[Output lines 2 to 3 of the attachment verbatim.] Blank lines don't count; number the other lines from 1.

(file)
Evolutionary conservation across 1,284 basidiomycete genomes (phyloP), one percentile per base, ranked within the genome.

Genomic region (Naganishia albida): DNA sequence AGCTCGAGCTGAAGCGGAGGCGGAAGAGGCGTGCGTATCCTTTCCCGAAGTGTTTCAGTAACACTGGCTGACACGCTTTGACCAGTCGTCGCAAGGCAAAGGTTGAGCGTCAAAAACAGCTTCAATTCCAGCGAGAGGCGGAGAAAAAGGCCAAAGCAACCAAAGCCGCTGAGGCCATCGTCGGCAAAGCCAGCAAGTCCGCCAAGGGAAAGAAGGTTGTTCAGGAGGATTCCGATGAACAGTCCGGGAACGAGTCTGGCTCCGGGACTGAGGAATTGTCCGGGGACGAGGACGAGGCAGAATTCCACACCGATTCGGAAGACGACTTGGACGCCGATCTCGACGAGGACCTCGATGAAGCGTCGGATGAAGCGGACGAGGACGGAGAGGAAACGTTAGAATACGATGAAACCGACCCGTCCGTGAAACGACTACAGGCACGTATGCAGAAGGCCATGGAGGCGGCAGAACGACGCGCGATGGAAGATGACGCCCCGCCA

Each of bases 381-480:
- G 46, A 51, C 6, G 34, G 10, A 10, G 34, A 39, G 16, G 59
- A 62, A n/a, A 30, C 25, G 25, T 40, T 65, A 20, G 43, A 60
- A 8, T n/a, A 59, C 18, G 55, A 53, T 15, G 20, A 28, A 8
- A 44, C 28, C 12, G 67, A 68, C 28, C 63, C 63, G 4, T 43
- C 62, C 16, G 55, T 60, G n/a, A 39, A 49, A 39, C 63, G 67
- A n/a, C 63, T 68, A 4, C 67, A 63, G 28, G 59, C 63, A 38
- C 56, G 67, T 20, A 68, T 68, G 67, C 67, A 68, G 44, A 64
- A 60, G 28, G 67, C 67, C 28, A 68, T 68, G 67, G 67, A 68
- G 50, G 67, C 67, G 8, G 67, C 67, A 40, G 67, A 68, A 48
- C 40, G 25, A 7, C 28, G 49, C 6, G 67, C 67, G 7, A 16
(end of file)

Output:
Genomic region (Naganishia albida): DNA sequence AGCTCGAGCTGAAGCGGAGGCGGAAGAGGCGTGCGTATCCTTTCCCGAAGTGTTTCAGTAACACTGGCTGACACGCTTTGACCAGTCGTCGCAAGGCAAAGGTTGAGCGTCAAAAACAGCTTCAATTCCAGCGAGAGGCGGAGAAAAAGGCCAAAGCAACCAAAGCCGCTGAGGCCATCGTCGGCAAAGCCAGCAAGTCCGCCAAGGGAAAGAAGGTTGTTCAGGAGGATTCCGATGAACAGTCCGGGAACGAGTCTGGCTCCGGGACTGAGGAATTGTCCGGGGACGAGGACGAGGCAGAATTCCACACCGATTCGGAAGACGACTTGGACGCCGATCTCGACGAGGACCTCGATGAAGCGTCGGATGAAGCGGACGAGGACGGAGAGGAAACGTTAGAATACGATGAAACCGACCCGTCCGTGAAACGACTACAGGCACGTATGCAGAAGGCCATGGAGGCGGCAGAACGACGCGCGATGGAAGATGACGCCCCGCCA

Each of bases 381-480: